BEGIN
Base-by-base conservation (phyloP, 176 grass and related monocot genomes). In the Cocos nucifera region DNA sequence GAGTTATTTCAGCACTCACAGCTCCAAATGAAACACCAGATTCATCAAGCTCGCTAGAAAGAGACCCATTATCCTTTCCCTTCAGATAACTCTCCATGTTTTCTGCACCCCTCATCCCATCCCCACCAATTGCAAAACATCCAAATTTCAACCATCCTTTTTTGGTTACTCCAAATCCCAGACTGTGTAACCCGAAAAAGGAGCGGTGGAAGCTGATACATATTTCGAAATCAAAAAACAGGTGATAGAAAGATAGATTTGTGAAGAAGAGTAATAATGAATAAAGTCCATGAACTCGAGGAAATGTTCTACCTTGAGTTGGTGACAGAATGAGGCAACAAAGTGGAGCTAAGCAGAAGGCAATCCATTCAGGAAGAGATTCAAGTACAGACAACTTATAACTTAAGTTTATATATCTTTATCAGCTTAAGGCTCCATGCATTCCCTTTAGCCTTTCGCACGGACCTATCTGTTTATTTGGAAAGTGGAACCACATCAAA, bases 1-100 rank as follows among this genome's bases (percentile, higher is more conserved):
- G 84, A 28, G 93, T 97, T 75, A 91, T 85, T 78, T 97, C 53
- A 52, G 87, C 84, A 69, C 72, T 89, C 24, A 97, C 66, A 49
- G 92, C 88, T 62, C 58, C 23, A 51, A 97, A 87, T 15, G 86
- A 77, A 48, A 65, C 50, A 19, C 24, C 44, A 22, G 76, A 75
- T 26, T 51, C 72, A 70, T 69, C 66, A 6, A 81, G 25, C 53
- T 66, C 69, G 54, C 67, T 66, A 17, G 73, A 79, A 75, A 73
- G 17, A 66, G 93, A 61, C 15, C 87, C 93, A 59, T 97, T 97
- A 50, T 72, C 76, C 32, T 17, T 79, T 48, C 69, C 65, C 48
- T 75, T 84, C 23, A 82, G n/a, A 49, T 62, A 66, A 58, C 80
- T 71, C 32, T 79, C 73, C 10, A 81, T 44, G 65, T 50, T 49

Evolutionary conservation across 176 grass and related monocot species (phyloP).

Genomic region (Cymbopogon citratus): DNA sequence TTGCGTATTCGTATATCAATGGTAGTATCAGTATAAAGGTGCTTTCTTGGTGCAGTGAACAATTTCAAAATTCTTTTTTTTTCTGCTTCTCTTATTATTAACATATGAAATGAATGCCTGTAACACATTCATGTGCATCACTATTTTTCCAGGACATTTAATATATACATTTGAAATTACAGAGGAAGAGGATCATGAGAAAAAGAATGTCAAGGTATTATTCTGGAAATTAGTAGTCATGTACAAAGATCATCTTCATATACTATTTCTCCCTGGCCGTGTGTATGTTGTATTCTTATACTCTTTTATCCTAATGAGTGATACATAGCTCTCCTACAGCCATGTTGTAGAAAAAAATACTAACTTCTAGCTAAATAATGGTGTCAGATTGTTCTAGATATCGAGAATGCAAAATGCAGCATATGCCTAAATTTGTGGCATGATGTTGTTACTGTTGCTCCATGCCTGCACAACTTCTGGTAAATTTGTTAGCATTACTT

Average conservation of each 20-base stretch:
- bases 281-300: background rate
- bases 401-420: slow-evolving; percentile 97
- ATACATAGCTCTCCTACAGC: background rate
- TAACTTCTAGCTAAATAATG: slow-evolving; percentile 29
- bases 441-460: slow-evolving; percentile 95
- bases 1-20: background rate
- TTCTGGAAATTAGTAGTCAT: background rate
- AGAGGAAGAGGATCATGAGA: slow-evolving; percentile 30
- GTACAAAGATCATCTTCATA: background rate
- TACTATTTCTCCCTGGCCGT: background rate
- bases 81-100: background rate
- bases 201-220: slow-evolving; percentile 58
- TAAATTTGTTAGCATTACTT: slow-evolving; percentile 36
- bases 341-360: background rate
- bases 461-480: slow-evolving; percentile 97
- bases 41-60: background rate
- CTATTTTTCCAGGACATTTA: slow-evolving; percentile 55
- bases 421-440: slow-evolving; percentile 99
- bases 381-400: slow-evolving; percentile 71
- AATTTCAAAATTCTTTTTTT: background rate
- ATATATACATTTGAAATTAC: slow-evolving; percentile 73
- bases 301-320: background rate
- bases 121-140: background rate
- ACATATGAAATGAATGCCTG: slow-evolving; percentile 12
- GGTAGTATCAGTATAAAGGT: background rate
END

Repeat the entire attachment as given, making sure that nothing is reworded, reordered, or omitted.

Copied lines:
Base-by-base conservation (phyloP, 176 grass and related monocot genomes). In the Cocos nucifera region DNA sequence GAGTTATTTCAGCACTCACAGCTCCAAATGAAACACCAGATTCATCAAGCTCGCTAGAAAGAGACCCATTATCCTTTCCCTTCAGATAACTCTCCATGTTTTCTGCACCCCTCATCCCATCCCCACCAATTGCAAAACATCCAAATTTCAACCATCCTTTTTTGGTTACTCCAAATCCCAGACTGTGTAACCCGAAAAAGGAGCGGTGGAAGCTGATACATATTTCGAAATCAAAAAACAGGTGATAGAAAGATAGATTTGTGAAGAAGAGTAATAATGAATAAAGTCCATGAACTCGAGGAAATGTTCTACCTTGAGTTGGTGACAGAATGAGGCAACAAAGTGGAGCTAAGCAGAAGGCAATCCATTCAGGAAGAGATTCAAGTACAGACAACTTATAACTTAAGTTTATATATCTTTATCAGCTTAAGGCTCCATGCATTCCCTTTAGCCTTTCGCACGGACCTATCTGTTTATTTGGAAAGTGGAACCACATCAAA, bases 1-100 rank as follows among this genome's bases (percentile, higher is more conserved):
- G 84, A 28, G 93, T 97, T 75, A 91, T 85, T 78, T 97, C 53
- A 52, G 87, C 84, A 69, C 72, T 89, C 24, A 97, C 66, A 49
- G 92, C 88, T 62, C 58, C 23, A 51, A 97, A 87, T 15, G 86
- A 77, A 48, A 65, C 50, A 19, C 24, C 44, A 22, G 76, A 75
- T 26, T 51, C 72, A 70, T 69, C 66, A 6, A 81, G 25, C 53
- T 66, C 69, G 54, C 67, T 66, A 17, G 73, A 79, A 75, A 73
- G 17, A 66, G 93, A 61, C 15, C 87, C 93, A 59, T 97, T 97
- A 50, T 72, C 76, C 32, T 17, T 79, T 48, C 69, C 65, C 48
- T 75, T 84, C 23, A 82, G n/a, A 49, T 62, A 66, A 58, C 80
- T 71, C 32, T 79, C 73, C 10, A 81, T 44, G 65, T 50, T 49

Evolutionary conservation across 176 grass and related monocot species (phyloP).

Genomic region (Cymbopogon citratus): DNA sequence TTGCGTATTCGTATATCAATGGTAGTATCAGTATAAAGGTGCTTTCTTGGTGCAGTGAACAATTTCAAAATTCTTTTTTTTTCTGCTTCTCTTATTATTAACATATGAAATGAATGCCTGTAACACATTCATGTGCATCACTATTTTTCCAGGACATTTAATATATACATTTGAAATTACAGAGGAAGAGGATCATGAGAAAAAGAATGTCAAGGTATTATTCTGGAAATTAGTAGTCATGTACAAAGATCATCTTCATATACTATTTCTCCCTGGCCGTGTGTATGTTGTATTCTTATACTCTTTTATCCTAATGAGTGATACATAGCTCTCCTACAGCCATGTTGTAGAAAAAAATACTAACTTCTAGCTAAATAATGGTGTCAGATTGTTCTAGATATCGAGAATGCAAAATGCAGCATATGCCTAAATTTGTGGCATGATGTTGTTACTGTTGCTCCATGCCTGCACAACTTCTGGTAAATTTGTTAGCATTACTT

Average conservation of each 20-base stretch:
- bases 281-300: background rate
- bases 401-420: slow-evolving; percentile 97
- ATACATAGCTCTCCTACAGC: background rate
- TAACTTCTAGCTAAATAATG: slow-evolving; percentile 29
- bases 441-460: slow-evolving; percentile 95
- bases 1-20: background rate
- TTCTGGAAATTAGTAGTCAT: background rate
- AGAGGAAGAGGATCATGAGA: slow-evolving; percentile 30
- GTACAAAGATCATCTTCATA: background rate
- TACTATTTCTCCCTGGCCGT: background rate
- bases 81-100: background rate
- bases 201-220: slow-evolving; percentile 58
- TAAATTTGTTAGCATTACTT: slow-evolving; percentile 36
- bases 341-360: background rate
- bases 461-480: slow-evolving; percentile 97
- bases 41-60: background rate
- CTATTTTTCCAGGACATTTA: slow-evolving; percentile 55
- bases 421-440: slow-evolving; percentile 99
- bases 381-400: slow-evolving; percentile 71
- AATTTCAAAATTCTTTTTTT: background rate
- ATATATACATTTGAAATTAC: slow-evolving; percentile 73
- bases 301-320: background rate
- bases 121-140: background rate
- ACATATGAAATGAATGCCTG: slow-evolving; percentile 12
- GGTAGTATCAGTATAAAGGT: background rate